- After a brief transition of power to workers, it feels like bosses are back in charge.
- Between the rise of AI, return-to-office mandates, and layoffs — employee anxiety is high.
- CEOs are less worried about workers quitting, one expert told Insider.
CEOs are back on top.
Between the rise of job-threatening AI, strict return-to-office mandates, and sweeping layoffs, it feels like bosses are clawing back what little remains of employees’ power.
Companies had become concerned about keeping employees happy so they didn’t quit, Peter Cappelli, a professor of management at Wharton Business School, told Insider.
“It’s one of the few times the CEOs have listened to HR people,” he said. “Now one of the reasons they’re starting to push back harder is they believe employees can’t quit and go to other places easily.”
The Great Resignation wasn’t so great
The Great Resignation, also known as the Big Quit, might have made workers feel empowered, but how much they actually gained is up for debate.
The economic trend began in early 2021 in the wake of the pandemic and saw millions of workers quit their jobs. At the time, the trend was hailed by many as a reclamation of worker power, but now some aren’t so sure.
A quarter of 628 job switchers that Joblist surveyed in June said they regret quitting their last role, and 42% said their new jobs have “not lived up to their expectations.”
“This general sense that employees made out like bandits in this period is simply not true,” Cappelli said.
Several economists previously told Insider only certain workers gained any true bargaining power and soaring inflation largely canceled out any wage increases.
“I think we were at a period of tight labor markets and a growing recognition of workers’ desire to have a say in how they work,” said Erin Kelly, a professor at MIT Sloan. However, she warned that the narrative was being driven by a few big companies and it was “a little too early to say how much that has shifted.”
Back to the office, or else
Return-to-office mandates are getting tougher despite employees pushing back.
The charge is largely being led by Big Tech and banks, with varying degrees of severity and pushback.
A software development engineer at Amazon, where employees are being told to relocate to a hub office, switch teams, or be “voluntarily resigned,” told Insider that one outlook on the RTO mandates is that it’s “an explicit attempt to reduce developer pay and workforce power.”
During the pandemic tech boom, tech firms “had all the money in the world and they could hire anyone, and that meant developers all of a sudden for the first time in decades, finally had some actual power in the job market. It was an employee’s market for a brief window,” the Amazon employee said. “A sort of conspiratorial view of RTO is in response to that.”
Some also view RTO mandates as a means of quiet firing.
“My gut feeling is Amazon took such bad press on the last two rounds of layoffs that this is a way to trim the roles without having to come out with a layoff. It’s like, ‘Well, we’ll just get people to quit,'” an Amazon Web Services employee said.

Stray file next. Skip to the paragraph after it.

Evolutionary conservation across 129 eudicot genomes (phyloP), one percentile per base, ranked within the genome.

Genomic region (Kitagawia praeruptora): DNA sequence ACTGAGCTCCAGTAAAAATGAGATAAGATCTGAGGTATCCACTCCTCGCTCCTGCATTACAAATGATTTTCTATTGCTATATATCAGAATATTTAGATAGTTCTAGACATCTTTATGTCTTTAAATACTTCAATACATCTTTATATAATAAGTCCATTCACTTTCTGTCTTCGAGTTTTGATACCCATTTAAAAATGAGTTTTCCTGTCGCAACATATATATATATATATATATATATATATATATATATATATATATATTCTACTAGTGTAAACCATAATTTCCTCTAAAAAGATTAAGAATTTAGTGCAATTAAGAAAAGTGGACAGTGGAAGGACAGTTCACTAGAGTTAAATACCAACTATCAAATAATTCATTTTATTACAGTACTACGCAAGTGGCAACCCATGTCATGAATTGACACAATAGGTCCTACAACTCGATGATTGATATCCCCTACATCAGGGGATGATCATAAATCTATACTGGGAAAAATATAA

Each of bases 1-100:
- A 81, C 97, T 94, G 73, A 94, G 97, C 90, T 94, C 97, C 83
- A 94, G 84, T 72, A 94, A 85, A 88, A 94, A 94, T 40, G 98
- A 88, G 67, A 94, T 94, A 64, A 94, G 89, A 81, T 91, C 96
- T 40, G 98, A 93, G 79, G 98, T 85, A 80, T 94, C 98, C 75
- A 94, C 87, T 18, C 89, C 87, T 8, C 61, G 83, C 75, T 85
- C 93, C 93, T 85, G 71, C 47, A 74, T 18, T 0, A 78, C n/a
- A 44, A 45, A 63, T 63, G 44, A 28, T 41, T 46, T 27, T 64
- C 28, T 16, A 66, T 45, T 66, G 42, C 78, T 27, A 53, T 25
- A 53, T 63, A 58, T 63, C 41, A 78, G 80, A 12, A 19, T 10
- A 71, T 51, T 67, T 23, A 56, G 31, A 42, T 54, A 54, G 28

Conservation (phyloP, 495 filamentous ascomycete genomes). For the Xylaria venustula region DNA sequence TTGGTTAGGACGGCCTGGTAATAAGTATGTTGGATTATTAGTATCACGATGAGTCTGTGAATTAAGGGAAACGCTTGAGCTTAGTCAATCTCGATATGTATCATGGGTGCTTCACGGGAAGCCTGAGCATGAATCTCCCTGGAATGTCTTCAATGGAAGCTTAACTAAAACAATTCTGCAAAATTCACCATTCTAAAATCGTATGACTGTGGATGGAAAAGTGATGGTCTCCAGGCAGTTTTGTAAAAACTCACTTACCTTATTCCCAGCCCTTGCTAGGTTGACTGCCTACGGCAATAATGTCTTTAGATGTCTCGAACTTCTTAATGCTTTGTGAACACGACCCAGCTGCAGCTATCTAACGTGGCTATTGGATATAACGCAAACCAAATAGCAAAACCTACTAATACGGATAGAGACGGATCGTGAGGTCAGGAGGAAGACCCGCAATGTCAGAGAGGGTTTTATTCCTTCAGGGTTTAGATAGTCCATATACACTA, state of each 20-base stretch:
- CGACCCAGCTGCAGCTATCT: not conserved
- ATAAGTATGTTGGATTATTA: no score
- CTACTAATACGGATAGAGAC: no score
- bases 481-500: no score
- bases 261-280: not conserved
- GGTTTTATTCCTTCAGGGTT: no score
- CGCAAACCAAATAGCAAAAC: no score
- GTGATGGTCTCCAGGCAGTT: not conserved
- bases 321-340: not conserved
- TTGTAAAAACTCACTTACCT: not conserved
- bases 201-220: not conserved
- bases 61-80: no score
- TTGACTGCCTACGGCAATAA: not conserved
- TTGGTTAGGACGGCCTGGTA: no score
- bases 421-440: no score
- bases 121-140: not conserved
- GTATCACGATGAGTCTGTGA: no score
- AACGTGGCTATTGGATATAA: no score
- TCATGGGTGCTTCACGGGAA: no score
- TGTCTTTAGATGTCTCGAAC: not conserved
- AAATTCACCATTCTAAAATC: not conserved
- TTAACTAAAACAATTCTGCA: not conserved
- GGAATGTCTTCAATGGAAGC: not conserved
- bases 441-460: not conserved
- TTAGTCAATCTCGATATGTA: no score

Flexible work options may help to bolster a company’s retention rate and boost hiring, but layoffs, paired with an uncertain economic environment, seems to have emboldened employers to do away with it.
“It’s going to make it harder to retain and recruit,” Stanford economist Nick Bloom told Insider, referring to RTO mandates. “I assume it just says that they’re not actively looking to expand headcount.
“It wouldn’t necessarily mean they’re aggressively laying off people, but clearly, it’s a signal they’re not pushing to expand otherwise they wouldn’t be doing it.”
But CEOs hauling workers back to the office could be risking their own bottom line.
“In whatever job market cycle we are in, the best employees in every organization always have outside options,” Raj Choudhury, a professor at Harvard Business School, said. “It doesn’t matter if we are in a recession or in a growth phase — the risk is you’re not going to lose every employee but some of your best employees. “
“I think that’s the risk these leaders face if they want to force this comeback-everyday model down the throat of everyone,” he added.
Since the launch of OpenAI’s ChatGPT late last year, the generative AI boom has been stoking worker anxiety about mass job losses.
Some bosses have taken to publicly praising the tech’s ability to do the work of multiple employees. The CEO of Octopus Energy, a UK-based household energy supplier, said in May AI was already doing the work of 250 people at the company.
Several employees have come forward with suspicions they have been traded in for the buzzy new tech.
Cappelli said there was little evidence that AI had actually cut jobs and some of the fears had been “wildly overblown.”
The tech is not infallible — it has already caused several PR headaches — but there are some cost-saving and efficiency opportunities that make some level of risk worth it to many employers.
“What has happened now is employers don’t know what the use of generative AI will be,” Cappelli said. “So because of that, it looks like a pause in hiring.”
“If you’re an individual employee looking for a job right now, it looks like a recession to you,” he said.